The abuse of drugs is something that can lead to large negative outcomes. If you take Ritalin (Methylphenidate) or Adderall (mixed amphetamine salts) but don’t have ADHD, you may experience more focus. But what many people don’t know is that the drug is very similar to amphetamines. And the use of Ritalin is associated with serious adverse events of drug dependence, overdose and suicide attempts [80]. Taking a drug for another reason than originally intended is stupid, irresponsible and very dangerous.
The evidence? A 2012 study in Greece found it can boost cognitive function in adults with mild cognitive impairment (MCI), a type of disorder marked by forgetfulness and problems with language, judgement, or planning that are more severe than average “senior moments,” but are not serious enough to be diagnosed as dementia. In some people, MCI will progress into dementia.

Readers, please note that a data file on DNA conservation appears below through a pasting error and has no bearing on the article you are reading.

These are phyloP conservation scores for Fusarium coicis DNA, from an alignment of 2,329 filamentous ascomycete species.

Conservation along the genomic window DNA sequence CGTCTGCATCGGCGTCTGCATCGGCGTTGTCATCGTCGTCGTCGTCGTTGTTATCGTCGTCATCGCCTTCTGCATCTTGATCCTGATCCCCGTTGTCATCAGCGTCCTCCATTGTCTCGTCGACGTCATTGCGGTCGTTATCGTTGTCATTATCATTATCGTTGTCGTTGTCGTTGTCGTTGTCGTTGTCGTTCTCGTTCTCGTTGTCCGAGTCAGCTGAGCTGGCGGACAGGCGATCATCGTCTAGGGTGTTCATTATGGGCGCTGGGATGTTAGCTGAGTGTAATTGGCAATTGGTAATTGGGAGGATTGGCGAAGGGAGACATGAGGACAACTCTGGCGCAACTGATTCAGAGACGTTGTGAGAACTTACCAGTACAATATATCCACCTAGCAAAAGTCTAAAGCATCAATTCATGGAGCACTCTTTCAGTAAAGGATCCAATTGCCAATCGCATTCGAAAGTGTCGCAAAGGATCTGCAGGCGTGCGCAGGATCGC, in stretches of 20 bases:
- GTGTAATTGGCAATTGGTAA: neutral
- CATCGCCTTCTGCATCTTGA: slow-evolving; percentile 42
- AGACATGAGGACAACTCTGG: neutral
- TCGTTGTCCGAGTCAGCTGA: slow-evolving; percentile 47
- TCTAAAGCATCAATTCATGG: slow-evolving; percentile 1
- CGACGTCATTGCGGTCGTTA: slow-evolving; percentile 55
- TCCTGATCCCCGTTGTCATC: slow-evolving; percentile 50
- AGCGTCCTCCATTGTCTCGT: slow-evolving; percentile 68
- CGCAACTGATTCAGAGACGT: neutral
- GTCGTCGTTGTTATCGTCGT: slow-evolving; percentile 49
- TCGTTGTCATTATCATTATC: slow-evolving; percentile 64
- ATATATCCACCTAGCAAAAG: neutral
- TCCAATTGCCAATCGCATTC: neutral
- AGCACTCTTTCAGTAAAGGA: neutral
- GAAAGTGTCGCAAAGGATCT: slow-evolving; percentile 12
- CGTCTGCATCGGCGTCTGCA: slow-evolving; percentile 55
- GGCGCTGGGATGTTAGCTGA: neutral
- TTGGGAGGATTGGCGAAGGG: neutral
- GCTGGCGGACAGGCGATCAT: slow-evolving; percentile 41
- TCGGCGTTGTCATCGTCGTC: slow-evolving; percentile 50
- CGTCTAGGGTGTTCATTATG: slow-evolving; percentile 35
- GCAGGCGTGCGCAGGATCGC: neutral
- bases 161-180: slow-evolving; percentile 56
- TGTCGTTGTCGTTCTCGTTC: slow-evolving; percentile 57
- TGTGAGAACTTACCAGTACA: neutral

This tendency is exacerbated by general inefficiencies in the nootropics market - they are manufactured for vastly less than they sell for, although the margins aren’t as high as they are in other supplement markets, and not nearly as comical as illegal recreational drugs. (Global Price Fixing: Our Customers are the Enemy (Connor 2001) briefly covers the vitamin cartel that operated for most of the 20th century, forcing food-grade vitamins prices up to well over 100x the manufacturing cost.) For example, the notorious Timothy Ferriss (of The Four-hour Work Week) advises imitators to find a niche market with very high margins which they can insert themselves into as middlemen and reap the profits; one of his first businesses specialized in… nootropics & bodybuilding. Or, when Smart Powders - usually one of the cheapest suppliers - was dumping its piracetam in a fire sale of half-off after the FDA warning, its owner mentioned on forums that the piracetam was still profitable (and that he didn’t really care because selling to bodybuilders was so lucrative); this was because while SP was selling 2kg of piracetam for ~$90, Chinese suppliers were offering piracetam on AliBaba for $30 a kilogram or a third of that in bulk. (Of course, you need to order in quantities like 30kg - this is more or less the only problem the middlemen retailers solve.) It goes without saying that premixed pills or products are even more expensive than the powders.